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Index » Radio Paradise/General » General Discussion » Ask the Libertarian Page: 1, 2, 3 ... 158, 159, 160  Next
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Lazy8
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Posted: Jun 3, 2018 - 4:19pm

Red_Dragon wrote:
 
He may be the only one who does:
Bill Redpath, a Libertarian party official, told The Post that Larson was expelled from the Libertarian Party of Virginia last year.

...but you knew that because you read the article.
Red_Dragon

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Posted: Jun 2, 2018 - 6:23am

Calls himself a Libertarian...
Lazy8
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Posted: Jan 11, 2018 - 9:19pm

Oh, the irony!

Despite at one point declaring himself to be a libertarian Matt Taibbi has had nothing good to say about the libertarian movement or anyone in it, but he has a book to peddle and no one on the left will talk to him since a book he co-wrote about his days writing for an English language tabloid in Russia called The eXile came to light. It (the new book) is, by all accounts, very good and Reason magazine interviewed him about it.

This is interesting for a lot of reasons (one of which is how civil everybody is) but mostly for how similar their views are on the subject of the book, the death of Eric Garner. Give it a watch.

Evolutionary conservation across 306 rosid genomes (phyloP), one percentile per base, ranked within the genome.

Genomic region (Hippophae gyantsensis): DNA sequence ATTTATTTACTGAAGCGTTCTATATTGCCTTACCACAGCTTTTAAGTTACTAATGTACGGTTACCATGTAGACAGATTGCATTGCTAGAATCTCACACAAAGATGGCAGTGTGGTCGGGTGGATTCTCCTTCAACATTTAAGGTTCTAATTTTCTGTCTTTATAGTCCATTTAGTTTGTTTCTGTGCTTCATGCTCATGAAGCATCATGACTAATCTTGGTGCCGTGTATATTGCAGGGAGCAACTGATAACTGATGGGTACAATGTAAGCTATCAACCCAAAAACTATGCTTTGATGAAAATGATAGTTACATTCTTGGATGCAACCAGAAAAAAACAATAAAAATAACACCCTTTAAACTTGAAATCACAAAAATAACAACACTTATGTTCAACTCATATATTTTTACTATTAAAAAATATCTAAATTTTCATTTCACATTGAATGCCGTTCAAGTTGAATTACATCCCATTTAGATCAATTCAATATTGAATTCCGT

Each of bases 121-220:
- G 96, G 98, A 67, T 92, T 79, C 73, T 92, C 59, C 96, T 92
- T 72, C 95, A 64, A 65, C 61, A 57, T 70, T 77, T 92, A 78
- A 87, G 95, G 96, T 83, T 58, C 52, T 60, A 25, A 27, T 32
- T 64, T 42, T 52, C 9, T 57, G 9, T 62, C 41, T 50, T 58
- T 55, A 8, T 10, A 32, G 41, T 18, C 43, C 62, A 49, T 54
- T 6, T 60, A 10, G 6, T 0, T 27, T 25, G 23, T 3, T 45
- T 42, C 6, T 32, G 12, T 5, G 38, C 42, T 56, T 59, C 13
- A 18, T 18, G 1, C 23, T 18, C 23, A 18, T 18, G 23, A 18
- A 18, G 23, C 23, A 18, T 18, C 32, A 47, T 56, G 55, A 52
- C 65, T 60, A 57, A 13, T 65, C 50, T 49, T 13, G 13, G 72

miamizsun

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Posted: Jan 6, 2018 - 8:49am

i may disagree with boaz on some small stuff but he captures the essence here pretty well

i think it is worth your time


Lazy8
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Posted: Dec 31, 2017 - 5:31pm

 aflanigan wrote:
Now, now. Don't get too excited; unlike most libertarian rants, it's a fairly balanced article. They quote farmers who acknowledge that some safety rules are certainly necessary and helpful. Most pragmatists like me acknowledge that if there is anything bureaucracy is good at, it's overdoing a good thing.

Reforming things to make regulation less onerous and more effective without getting rid of the good aspects (baby/bathwater) may require a bureaucratic cultural shift. I suspect the system by which we determine funding for regulatory agencies shares a big part of the blame. As the article points out, some agencies with overlapping responsibilities seem intent on outdoing each other; the mindset behind it is likely based on "the more rules we have and the more regulatory responsibility we have, the more money/staff we will be able to request to enforce them". How can we eliminate that sort of perverse incentive? I suspect it's fairly widespread. Look at turf wars/jurisdictional battles that happen in the Pentagon, between law enforcement agencies, etc.

I would like you to consider the context here before I comment further: the farm in the article grows apples. Humans have grown (and eaten) apples for thousands of years, mostly without the heavy hand of government guiding them. Somehow we managed. Most of the harm we're supposedly being protected from is imaginary.

I'd also like you to compare two regulatory frameworks the growers operate under: one mandated by government and the other by their customers. But have their drawbacks but their aims and methods are very different.